This post draws from Data-Driven Recruiting Episode 65, where CodeSignal Co-Founder Sophia Baik talks with Ariana Moon, Director of Talent Acquisition at Greenhouse, about TA strategy, structured interviewing, assessing “soft skills,” and more. In this excerpt from their recent interview, Baik and Moon discuss setting and monitoring DE&I goals for your company, department, and team.
DE&I professionals that I’ve spoken with often say it’s really hard to use data when it comes to showing progress in DE&I at a company. How are you using data to monitor your teams, how you’re progressing, and how you’re achieving the goals?
There are two main ways that we look at demographic data. One is through an HRIS. This is helpful for answering questions like: What does the demographic breakdown of our current employees or employees over time look like? What have our trends been?
The second way is on the candidate side. This is helpful for answering questions like: What is the conversion rate of various demographics in our hiring funnel? What are the trends we’re seeing there?
I think you need both perspectives to track the progress you’re making towards your company-specific DE&I goals. Even if you have a robust and diverse candidate pool and you have diverse new hire classes, you need to have the full picture of who’s onboarding successfully and staying at your company. Is there one demographic group that’s attriting disproportionately to others? This can often be the case for people of underrepresented identities. Because they’re already a minority, the feeling of belonging or inclusiveness at a company can be more challenging to find. That’s the stuff that really impacts someone’s engagement and success in a role long-term.
The challenge here is that it’s really hard to quantify and it can be hard to see. But, it’s just as important because no matter what you do on the TA side to hire as inclusively as possible, if you’re not creating an environment where anyone—regardless of their ethnic or racial identity, gender, sexual orientation, ability status, etc.— can succeed in equal ways, you’re going to have challenges with engagement and retention.
That’s the high level of how I think about using data for tracking DE&I goals. At Greenhouse, we started reporting on company-wide demographics not long ago, and it’s our commitment to provide updates on a quarterly basis.
On the hiring side, we obviously use our own software. So any time we want to have a conversation with our hiring managers or executives about the demographics in our hiring pipelines, we can pull this up within a few clicks of a button.
With hiring managers, the conversation about demographics is usually more about a specific search. What are the demographics in a particular pipeline? At the executive level, it’s about the holistic trends we’re seeing across departments or the company.
There are so many tools these days to help leaders track their success and progress with DE&I. If that’s not something your organization does yet, there’s a chance that you’ll be behind on this conversation. Organizations are now embracing the ability to track this data and share it with their employees in anonymized and appropriate ways so that they can understand, are we actually making meaningful progress towards diversifying our organization?
Yeah. Before you set a goal, you need to know what your current state is, right? Then you can say, “This is the area that we want to improve.”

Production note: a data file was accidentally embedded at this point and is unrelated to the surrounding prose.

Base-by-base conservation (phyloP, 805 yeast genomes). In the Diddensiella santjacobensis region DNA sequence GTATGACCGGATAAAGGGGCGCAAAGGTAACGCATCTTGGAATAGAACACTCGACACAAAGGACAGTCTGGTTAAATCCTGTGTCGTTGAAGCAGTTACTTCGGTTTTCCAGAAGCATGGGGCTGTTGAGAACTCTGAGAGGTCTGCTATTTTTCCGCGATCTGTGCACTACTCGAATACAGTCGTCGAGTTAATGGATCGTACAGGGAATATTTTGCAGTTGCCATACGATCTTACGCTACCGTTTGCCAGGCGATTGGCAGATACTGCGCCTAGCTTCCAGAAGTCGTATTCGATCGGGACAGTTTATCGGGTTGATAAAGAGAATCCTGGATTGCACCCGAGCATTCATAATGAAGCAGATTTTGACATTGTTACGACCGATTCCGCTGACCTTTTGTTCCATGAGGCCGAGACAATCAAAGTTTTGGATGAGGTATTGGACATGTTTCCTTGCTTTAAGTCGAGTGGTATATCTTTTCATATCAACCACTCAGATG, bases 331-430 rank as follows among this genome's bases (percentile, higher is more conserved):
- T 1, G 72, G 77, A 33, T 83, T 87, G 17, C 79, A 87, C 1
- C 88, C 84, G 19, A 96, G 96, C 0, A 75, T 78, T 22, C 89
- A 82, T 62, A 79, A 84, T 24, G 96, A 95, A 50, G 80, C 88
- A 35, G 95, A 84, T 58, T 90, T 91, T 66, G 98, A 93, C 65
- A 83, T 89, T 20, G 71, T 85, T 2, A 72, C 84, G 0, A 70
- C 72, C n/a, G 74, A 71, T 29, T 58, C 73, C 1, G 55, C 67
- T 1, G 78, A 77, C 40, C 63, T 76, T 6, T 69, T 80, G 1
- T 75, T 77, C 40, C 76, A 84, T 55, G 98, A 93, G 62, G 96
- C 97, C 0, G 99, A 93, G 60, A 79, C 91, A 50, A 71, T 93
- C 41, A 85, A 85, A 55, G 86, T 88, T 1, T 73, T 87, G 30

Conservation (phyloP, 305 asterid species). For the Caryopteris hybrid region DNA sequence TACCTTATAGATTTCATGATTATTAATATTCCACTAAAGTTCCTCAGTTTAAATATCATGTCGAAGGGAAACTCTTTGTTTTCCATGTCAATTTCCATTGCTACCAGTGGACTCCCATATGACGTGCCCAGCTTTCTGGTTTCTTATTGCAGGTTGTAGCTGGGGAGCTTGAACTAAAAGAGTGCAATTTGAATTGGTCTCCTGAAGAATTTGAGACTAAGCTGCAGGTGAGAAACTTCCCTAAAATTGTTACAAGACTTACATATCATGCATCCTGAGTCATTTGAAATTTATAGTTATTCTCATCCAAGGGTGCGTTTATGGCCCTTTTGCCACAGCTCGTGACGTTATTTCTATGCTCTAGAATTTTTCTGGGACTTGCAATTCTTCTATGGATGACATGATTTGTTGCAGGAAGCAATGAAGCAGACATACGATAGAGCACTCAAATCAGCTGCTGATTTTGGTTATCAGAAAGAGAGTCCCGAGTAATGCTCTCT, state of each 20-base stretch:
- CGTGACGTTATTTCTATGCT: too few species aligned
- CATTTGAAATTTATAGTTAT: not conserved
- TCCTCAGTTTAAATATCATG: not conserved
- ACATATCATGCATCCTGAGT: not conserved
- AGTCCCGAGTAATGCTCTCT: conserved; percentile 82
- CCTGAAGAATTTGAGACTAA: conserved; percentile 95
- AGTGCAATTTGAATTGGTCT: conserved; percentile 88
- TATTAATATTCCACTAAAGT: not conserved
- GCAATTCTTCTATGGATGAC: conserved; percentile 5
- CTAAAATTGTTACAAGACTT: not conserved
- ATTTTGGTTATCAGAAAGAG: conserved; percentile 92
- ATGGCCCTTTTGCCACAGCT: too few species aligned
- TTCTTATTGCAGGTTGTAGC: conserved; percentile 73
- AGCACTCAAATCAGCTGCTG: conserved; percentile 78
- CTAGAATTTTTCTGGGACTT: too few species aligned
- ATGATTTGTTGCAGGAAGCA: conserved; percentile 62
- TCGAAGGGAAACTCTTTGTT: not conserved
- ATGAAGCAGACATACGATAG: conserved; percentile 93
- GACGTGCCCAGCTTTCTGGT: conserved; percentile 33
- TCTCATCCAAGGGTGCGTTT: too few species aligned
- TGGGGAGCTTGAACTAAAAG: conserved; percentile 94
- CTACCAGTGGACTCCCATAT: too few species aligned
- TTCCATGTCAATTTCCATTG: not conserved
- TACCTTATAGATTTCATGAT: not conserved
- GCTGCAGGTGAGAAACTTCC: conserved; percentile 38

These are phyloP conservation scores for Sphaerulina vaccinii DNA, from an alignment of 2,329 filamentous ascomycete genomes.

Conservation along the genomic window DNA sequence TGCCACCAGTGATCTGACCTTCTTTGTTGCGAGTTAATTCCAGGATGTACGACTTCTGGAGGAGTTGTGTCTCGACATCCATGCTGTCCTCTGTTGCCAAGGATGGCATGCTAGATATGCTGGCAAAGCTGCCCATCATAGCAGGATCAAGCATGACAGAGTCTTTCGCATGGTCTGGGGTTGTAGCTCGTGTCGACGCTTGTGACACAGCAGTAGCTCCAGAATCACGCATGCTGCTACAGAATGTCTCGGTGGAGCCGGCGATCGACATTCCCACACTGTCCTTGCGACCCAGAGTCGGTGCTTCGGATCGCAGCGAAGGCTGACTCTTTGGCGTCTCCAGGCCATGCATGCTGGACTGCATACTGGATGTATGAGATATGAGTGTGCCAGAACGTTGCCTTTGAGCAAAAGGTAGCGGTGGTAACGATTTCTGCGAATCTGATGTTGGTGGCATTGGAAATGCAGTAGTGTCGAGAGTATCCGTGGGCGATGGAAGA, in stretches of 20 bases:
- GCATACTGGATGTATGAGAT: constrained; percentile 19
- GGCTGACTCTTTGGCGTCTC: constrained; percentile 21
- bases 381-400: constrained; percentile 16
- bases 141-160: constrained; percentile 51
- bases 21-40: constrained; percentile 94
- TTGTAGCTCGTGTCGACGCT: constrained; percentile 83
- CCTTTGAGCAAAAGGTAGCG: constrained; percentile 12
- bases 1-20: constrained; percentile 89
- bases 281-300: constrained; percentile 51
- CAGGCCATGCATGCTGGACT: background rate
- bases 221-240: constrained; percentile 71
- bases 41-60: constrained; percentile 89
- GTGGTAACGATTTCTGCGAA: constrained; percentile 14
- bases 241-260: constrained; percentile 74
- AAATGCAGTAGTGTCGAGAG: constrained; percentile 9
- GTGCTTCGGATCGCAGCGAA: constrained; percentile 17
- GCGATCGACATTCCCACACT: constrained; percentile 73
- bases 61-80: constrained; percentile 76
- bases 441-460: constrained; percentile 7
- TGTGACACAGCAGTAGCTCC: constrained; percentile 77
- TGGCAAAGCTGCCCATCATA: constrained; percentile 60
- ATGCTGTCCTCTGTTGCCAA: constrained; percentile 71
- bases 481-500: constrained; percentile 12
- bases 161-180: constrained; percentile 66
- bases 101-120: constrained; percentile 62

You mentioned that you also break down this number by department. Has one department been more challenging in terms of having more diverse representation than others?
That’s a great question. The short answer is yes. I think there’s a combination of things that are happening. Certain jobs or occupations tend to have certain majority demographic trends tied to them. For example, I was researching the average percentage of women in software engineering roles in the US. Different sources say different things depending on how you slice the data—but it’s a pretty sobering number. It’s about 15 percent women.
That’s a very common challenge for more technical occupations. I also see this pattern in enterprise software sales. However, if you’re hiring for a People team, there is usually more non-male talent available and in a given pipeline. So, the challenge is flipped.
When it comes to the team that you’re hiring for, you should keep in mind both the company view and a team-specific view on what diversity looks like. Meaning, first take into consideration your company-wide DE&I goals. Then, look at the makeup of your team and ask yourself, “when I look at this particular team and the department it sits in, where are our opportunities to increase certain areas of diversity? The challenge here is that there are so many important ways to define “diversity.” When you take intersectionality into account, everyone has their own unique version or a package of experiences. So categorizing people can sometimes feel a little icky. But it’s a starting point.
Also, when you’re thinking about a DE&I strategy, it’s important to pick and focus where you want to apply your resources, because the reality is that many companies have limited resources to dedicate to DE&I initiatives. Things like investing into diversity sourcing for hiring or creating an equitable onboarding and performance management process are hefty, meaningful initiatives—and while we might want to tackle it all at once, we have to remember that we can do anything, but not everything. So, it’s equally as important to focus on what your DE&I goals center around. Then from there, stick with that goal long enough for you to measure actual progress and iterate along the way.
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